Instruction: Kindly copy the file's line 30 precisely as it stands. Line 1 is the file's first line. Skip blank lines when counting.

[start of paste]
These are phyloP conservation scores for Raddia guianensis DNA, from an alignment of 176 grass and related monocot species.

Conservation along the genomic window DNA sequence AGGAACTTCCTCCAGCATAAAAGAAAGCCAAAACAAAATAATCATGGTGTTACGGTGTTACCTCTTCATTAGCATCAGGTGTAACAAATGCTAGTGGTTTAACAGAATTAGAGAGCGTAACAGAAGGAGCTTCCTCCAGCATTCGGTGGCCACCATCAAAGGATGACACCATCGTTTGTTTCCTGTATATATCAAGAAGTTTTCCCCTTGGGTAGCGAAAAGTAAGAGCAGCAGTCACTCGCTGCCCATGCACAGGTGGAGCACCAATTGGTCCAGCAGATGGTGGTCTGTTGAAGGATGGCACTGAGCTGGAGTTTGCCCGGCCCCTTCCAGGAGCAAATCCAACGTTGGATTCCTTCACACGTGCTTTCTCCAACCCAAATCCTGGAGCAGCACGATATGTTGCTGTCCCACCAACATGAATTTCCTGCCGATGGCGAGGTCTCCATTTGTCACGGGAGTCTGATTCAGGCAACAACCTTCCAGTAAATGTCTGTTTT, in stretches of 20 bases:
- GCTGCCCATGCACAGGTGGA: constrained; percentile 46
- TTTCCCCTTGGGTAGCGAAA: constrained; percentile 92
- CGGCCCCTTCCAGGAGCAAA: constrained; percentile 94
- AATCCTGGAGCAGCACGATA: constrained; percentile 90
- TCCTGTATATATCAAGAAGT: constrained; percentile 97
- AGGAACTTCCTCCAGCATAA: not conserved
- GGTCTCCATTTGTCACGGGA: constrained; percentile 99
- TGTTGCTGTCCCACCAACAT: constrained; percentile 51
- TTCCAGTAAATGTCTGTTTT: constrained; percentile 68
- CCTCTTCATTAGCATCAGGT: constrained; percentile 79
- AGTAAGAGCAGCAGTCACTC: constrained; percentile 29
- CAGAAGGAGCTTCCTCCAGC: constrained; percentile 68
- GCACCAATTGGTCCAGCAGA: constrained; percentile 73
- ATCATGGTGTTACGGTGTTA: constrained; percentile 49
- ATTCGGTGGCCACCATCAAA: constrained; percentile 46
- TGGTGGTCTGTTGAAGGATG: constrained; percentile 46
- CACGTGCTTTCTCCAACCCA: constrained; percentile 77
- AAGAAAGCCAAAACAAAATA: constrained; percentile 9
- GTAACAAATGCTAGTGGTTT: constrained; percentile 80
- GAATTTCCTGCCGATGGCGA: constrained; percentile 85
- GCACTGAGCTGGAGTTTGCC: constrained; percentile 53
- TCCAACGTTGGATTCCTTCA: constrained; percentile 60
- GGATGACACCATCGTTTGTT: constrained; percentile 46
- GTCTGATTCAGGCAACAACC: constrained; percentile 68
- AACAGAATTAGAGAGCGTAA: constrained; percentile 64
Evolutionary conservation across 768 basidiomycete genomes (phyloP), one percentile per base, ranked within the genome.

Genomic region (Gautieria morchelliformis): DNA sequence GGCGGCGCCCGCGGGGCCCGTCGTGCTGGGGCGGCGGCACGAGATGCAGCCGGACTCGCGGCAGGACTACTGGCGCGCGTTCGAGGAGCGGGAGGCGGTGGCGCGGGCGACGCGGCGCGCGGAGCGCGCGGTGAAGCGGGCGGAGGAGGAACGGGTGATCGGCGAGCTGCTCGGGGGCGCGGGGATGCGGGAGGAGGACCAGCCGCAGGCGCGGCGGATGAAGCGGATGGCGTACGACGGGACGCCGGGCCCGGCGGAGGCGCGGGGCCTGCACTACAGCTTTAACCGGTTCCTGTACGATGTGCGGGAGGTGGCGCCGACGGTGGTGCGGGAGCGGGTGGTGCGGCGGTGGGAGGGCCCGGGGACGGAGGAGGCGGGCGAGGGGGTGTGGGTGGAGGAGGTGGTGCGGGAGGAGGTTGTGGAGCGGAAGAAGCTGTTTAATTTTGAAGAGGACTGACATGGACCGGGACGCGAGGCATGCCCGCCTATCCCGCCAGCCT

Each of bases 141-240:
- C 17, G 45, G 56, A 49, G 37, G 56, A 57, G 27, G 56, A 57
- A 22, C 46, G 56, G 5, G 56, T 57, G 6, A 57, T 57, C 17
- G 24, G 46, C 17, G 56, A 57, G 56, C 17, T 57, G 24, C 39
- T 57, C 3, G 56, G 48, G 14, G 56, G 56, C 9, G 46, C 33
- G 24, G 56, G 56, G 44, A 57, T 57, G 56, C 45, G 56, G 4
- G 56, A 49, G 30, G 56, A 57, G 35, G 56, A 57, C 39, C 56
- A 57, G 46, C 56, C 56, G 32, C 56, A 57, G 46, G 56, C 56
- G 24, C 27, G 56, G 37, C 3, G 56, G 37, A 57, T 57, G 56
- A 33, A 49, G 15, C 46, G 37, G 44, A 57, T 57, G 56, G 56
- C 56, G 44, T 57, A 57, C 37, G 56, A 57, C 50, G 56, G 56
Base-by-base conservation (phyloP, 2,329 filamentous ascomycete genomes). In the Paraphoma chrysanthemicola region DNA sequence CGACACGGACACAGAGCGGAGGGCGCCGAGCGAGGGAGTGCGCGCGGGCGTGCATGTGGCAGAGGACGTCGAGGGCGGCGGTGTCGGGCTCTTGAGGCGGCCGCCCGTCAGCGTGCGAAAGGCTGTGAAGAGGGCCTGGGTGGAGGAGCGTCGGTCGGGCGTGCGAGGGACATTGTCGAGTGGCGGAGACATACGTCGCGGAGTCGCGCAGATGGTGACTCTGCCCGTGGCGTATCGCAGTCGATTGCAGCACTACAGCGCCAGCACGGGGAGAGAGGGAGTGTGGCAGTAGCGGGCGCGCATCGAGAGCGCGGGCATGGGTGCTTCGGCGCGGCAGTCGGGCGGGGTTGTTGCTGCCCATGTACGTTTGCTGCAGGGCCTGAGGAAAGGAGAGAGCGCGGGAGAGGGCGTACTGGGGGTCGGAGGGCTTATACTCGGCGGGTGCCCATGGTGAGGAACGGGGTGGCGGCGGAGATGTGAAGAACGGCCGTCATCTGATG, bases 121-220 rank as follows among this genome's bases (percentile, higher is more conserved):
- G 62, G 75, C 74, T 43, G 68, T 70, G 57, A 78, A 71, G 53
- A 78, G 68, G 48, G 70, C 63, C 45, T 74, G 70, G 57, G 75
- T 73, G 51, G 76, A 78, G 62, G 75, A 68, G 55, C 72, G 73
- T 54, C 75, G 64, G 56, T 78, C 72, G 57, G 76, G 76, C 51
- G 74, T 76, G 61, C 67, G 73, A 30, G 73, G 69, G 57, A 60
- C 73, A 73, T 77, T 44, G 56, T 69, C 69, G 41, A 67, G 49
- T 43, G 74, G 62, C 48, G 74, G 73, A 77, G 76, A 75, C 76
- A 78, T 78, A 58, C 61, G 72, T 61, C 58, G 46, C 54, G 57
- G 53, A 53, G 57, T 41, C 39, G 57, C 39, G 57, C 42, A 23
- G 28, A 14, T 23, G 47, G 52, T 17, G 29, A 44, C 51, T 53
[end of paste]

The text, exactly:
Each of bases 141-240: